Louise Williams, Dili – The battered Indonesian rupiah suffered another sharp fall yesterday, fuelling fears of widespread food shortages and more factory closures as the nation struggles to import even basic commodities such as rice and raw materials for production.
The rupiah hit a low of 16,800 to the US dollar yesterday morning, a drop of more than 10 percent since its close of Tuesday night, and a 30 percent slump this week alone. The plunging currency has dealt a severe blow to the new Habibie Government which is struggling against grim economic forecasts of up to 100 percent inflation and as much as a 20 percent economic contraction.
Earlier this week thousands of hungry people in three central Javanese towns rampaged through the streets, burning shops and businesses owned by the ethnic Chinese minority after a peaceful protest over food prices degenerated into mob rage.
The rupiah has now devalued by more than 66 percent this year alone, and more than 80 percent since mid-1997, when the economic crisis began, meaning price increases on imported items of up to 800 percent.
Many of Indonesia's biggest labour-intensive industries such as textiles, footwear and clothing rely on imported components such as cotton, and last year's devastating El Nin~o drought means rice crops have fallen far short of demand.
With large quantities of rice now being imported the Habibie Government is facing a huge subsidy burden because a rupiah rate of 16,800 would push imported rice prices to close to 5,000 rupiah a kilo, in a highly sensitive marketplace where poverty-stricken communities are struggling to pay 1,200 to 1,500 a kilo.
The rupiah depreciation is also having a devastating impact on the nation's airlines, forcing the cancellation of services as leased jets are repossessed. Indonesia's largest car manufacturer, Astra, which relies heavily on imported components, is to suspend production.
Indonesia's corporate sector borrowed heavily in US dollars ahead of the removal of the rupiah peg in August last year, and most are now technically bankrupt or struggling to meet debt repayments.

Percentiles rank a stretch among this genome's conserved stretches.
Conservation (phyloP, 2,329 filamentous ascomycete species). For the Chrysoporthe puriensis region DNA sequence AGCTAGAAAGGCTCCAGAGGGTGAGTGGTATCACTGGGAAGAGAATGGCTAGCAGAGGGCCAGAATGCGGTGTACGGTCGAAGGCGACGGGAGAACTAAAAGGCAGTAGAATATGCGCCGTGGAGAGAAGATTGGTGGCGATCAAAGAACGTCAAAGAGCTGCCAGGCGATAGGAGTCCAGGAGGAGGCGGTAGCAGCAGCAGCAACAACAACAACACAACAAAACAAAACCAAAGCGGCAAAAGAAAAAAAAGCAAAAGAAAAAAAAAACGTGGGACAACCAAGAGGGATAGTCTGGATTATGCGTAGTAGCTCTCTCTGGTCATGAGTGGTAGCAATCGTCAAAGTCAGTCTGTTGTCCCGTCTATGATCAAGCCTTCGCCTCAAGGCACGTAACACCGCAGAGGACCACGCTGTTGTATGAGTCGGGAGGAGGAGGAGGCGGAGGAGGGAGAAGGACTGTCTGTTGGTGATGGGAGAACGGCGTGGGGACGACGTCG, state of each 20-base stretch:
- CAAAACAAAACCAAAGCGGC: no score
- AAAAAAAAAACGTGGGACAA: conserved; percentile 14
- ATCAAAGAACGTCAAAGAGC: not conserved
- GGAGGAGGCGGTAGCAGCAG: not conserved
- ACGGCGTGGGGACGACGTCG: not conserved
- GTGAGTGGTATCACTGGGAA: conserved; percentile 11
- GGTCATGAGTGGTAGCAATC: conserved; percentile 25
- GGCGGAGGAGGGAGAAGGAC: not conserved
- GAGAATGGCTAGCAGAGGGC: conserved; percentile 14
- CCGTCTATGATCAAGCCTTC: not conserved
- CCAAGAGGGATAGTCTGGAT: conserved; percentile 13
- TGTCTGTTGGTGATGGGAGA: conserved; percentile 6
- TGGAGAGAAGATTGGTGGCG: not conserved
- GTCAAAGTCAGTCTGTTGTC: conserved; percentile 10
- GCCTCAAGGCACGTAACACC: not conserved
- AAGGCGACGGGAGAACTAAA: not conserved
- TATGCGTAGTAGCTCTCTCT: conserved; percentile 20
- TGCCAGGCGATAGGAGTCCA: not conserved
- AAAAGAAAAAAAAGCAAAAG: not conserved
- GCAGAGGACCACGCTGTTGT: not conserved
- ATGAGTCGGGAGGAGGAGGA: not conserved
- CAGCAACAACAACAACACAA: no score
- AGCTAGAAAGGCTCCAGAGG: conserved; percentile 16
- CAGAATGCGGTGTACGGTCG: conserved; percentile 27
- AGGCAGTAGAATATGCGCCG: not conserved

Downward pressure spilling over from the decline in the Japanese yen this week was blamed for early losses, but many other South-East Asian currencies remained stable yesterday while the rupiah plunged.
Local industry commentators blamed the rupiah's slide on local demand for dollars, as companies tried to secure dollar stocks to meet debt repayments and the depreciation pushes another rush by ordinary Indonesians to convert their dwindling savings into dollars.
Bloomberg news agency said PT Citra Marge Nusaphala Persada, an Indonesian toll road company controlled by the daughter of former President Soeharto, missed its $US6.3 million interest repayments this week.
A spokeswoman said the company was having difficulty buying sufficient dollars from Indonesia's ailing banking sector. The World Bank and foreign aid donors met earlier this month amid widespread concerns that Indonesia was facing a serious food crisis as imports dried up.
"What we are looking at is not food shortages in the absolute sense, but a significant decline in people's ability to afford basic foods, particularly protein sources and milk, which will have longer-term health implications," one aid official said.
Economists say the severe economic crisis could push as many as 60 million of Indonesia's 200 million people below the poverty line this year, and throw another 30 million out of work.